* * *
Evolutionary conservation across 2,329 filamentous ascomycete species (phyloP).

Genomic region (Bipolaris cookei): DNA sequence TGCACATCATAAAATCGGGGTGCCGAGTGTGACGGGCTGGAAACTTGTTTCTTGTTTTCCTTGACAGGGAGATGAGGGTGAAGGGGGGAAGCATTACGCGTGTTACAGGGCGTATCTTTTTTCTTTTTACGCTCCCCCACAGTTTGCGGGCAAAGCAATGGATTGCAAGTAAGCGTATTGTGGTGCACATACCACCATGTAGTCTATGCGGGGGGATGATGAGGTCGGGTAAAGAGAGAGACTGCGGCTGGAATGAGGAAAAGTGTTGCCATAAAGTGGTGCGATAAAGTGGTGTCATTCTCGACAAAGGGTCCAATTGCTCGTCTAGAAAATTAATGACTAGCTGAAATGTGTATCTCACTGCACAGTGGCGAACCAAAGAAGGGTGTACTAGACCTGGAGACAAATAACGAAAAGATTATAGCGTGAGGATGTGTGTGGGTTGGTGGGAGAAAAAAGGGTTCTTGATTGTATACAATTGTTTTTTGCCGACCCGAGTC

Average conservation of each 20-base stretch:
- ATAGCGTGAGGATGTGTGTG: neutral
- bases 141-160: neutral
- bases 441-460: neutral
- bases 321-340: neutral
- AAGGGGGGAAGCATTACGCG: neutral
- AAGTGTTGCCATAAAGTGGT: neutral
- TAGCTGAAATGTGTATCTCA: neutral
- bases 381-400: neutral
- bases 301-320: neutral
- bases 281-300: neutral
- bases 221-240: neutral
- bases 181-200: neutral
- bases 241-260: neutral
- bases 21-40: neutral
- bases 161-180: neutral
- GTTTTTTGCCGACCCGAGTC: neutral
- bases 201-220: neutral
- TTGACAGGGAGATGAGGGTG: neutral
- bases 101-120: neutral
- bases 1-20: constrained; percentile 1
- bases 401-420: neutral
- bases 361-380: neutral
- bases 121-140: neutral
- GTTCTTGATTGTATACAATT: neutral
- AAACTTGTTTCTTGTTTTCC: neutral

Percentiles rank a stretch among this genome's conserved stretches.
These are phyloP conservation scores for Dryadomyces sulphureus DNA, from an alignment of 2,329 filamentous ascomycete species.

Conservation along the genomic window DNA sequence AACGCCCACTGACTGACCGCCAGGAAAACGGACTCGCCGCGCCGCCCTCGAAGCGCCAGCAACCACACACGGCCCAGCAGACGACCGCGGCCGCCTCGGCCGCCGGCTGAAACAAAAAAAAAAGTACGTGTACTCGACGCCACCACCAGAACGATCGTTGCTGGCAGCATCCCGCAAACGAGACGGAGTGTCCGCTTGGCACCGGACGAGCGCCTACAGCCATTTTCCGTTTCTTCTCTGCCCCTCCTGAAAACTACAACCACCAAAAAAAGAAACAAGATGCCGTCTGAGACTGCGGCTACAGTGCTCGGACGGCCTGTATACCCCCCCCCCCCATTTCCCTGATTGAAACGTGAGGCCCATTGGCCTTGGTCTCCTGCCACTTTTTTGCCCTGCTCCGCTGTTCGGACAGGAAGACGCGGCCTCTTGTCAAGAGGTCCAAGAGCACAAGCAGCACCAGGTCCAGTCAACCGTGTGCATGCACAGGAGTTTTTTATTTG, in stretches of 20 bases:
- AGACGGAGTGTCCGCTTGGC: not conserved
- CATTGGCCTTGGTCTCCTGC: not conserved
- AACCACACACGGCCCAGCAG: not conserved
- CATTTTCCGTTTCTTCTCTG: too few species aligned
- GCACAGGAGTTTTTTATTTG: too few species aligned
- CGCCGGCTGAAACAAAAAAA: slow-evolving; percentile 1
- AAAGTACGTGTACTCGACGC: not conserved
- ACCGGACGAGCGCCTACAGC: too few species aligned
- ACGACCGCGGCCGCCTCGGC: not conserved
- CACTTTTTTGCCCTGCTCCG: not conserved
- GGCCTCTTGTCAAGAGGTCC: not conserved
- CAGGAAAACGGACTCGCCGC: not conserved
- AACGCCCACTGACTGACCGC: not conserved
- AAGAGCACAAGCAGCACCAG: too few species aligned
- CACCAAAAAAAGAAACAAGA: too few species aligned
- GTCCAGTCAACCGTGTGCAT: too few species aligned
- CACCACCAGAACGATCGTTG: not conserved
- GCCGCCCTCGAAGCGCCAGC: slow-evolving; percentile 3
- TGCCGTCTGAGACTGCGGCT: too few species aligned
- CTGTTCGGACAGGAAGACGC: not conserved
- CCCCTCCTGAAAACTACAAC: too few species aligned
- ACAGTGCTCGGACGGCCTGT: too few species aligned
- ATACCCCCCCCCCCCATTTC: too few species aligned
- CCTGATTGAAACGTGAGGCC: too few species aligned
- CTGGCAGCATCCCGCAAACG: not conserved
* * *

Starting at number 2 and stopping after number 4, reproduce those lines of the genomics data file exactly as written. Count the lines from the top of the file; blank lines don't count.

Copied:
Genomic region (Bipolaris cookei): DNA sequence TGCACATCATAAAATCGGGGTGCCGAGTGTGACGGGCTGGAAACTTGTTTCTTGTTTTCCTTGACAGGGAGATGAGGGTGAAGGGGGGAAGCATTACGCGTGTTACAGGGCGTATCTTTTTTCTTTTTACGCTCCCCCACAGTTTGCGGGCAAAGCAATGGATTGCAAGTAAGCGTATTGTGGTGCACATACCACCATGTAGTCTATGCGGGGGGATGATGAGGTCGGGTAAAGAGAGAGACTGCGGCTGGAATGAGGAAAAGTGTTGCCATAAAGTGGTGCGATAAAGTGGTGTCATTCTCGACAAAGGGTCCAATTGCTCGTCTAGAAAATTAATGACTAGCTGAAATGTGTATCTCACTGCACAGTGGCGAACCAAAGAAGGGTGTACTAGACCTGGAGACAAATAACGAAAAGATTATAGCGTGAGGATGTGTGTGGGTTGGTGGGAGAAAAAAGGGTTCTTGATTGTATACAATTGTTTTTTGCCGACCCGAGTC

Average conservation of each 20-base stretch:
- ATAGCGTGAGGATGTGTGTG: neutral